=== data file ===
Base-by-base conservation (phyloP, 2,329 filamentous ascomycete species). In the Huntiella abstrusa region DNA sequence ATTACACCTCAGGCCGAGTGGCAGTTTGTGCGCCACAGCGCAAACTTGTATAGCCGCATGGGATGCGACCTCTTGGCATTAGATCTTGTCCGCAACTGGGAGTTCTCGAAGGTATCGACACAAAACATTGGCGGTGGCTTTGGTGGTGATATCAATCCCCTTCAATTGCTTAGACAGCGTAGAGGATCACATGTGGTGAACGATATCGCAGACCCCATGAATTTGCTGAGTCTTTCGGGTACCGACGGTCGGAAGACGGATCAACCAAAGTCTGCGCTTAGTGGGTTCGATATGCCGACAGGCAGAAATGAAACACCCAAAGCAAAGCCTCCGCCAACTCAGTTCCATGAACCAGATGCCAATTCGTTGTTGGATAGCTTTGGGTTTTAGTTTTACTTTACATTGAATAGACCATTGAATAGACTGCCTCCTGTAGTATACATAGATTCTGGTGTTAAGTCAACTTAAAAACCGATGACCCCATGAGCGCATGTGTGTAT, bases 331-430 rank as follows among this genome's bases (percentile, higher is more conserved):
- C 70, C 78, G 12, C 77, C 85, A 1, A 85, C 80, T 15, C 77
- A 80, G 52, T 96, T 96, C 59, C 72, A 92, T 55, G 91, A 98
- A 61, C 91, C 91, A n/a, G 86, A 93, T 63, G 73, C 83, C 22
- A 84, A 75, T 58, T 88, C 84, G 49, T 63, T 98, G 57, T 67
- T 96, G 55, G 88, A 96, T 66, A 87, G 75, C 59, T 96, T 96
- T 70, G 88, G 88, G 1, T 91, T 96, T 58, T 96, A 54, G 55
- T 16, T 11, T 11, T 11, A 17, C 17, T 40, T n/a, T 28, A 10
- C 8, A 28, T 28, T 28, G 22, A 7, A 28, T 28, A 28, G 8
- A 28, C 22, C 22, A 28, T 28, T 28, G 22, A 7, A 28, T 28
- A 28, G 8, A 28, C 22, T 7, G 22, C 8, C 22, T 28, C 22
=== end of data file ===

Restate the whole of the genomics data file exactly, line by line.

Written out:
Base-by-base conservation (phyloP, 2,329 filamentous ascomycete species). In the Huntiella abstrusa region DNA sequence ATTACACCTCAGGCCGAGTGGCAGTTTGTGCGCCACAGCGCAAACTTGTATAGCCGCATGGGATGCGACCTCTTGGCATTAGATCTTGTCCGCAACTGGGAGTTCTCGAAGGTATCGACACAAAACATTGGCGGTGGCTTTGGTGGTGATATCAATCCCCTTCAATTGCTTAGACAGCGTAGAGGATCACATGTGGTGAACGATATCGCAGACCCCATGAATTTGCTGAGTCTTTCGGGTACCGACGGTCGGAAGACGGATCAACCAAAGTCTGCGCTTAGTGGGTTCGATATGCCGACAGGCAGAAATGAAACACCCAAAGCAAAGCCTCCGCCAACTCAGTTCCATGAACCAGATGCCAATTCGTTGTTGGATAGCTTTGGGTTTTAGTTTTACTTTACATTGAATAGACCATTGAATAGACTGCCTCCTGTAGTATACATAGATTCTGGTGTTAAGTCAACTTAAAAACCGATGACCCCATGAGCGCATGTGTGTAT, bases 331-430 rank as follows among this genome's bases (percentile, higher is more conserved):
- C 70, C 78, G 12, C 77, C 85, A 1, A 85, C 80, T 15, C 77
- A 80, G 52, T 96, T 96, C 59, C 72, A 92, T 55, G 91, A 98
- A 61, C 91, C 91, A n/a, G 86, A 93, T 63, G 73, C 83, C 22
- A 84, A 75, T 58, T 88, C 84, G 49, T 63, T 98, G 57, T 67
- T 96, G 55, G 88, A 96, T 66, A 87, G 75, C 59, T 96, T 96
- T 70, G 88, G 88, G 1, T 91, T 96, T 58, T 96, A 54, G 55
- T 16, T 11, T 11, T 11, A 17, C 17, T 40, T n/a, T 28, A 10
- C 8, A 28, T 28, T 28, G 22, A 7, A 28, T 28, A 28, G 8
- A 28, C 22, C 22, A 28, T 28, T 28, G 22, A 7, A 28, T 28
- A 28, G 8, A 28, C 22, T 7, G 22, C 8, C 22, T 28, C 22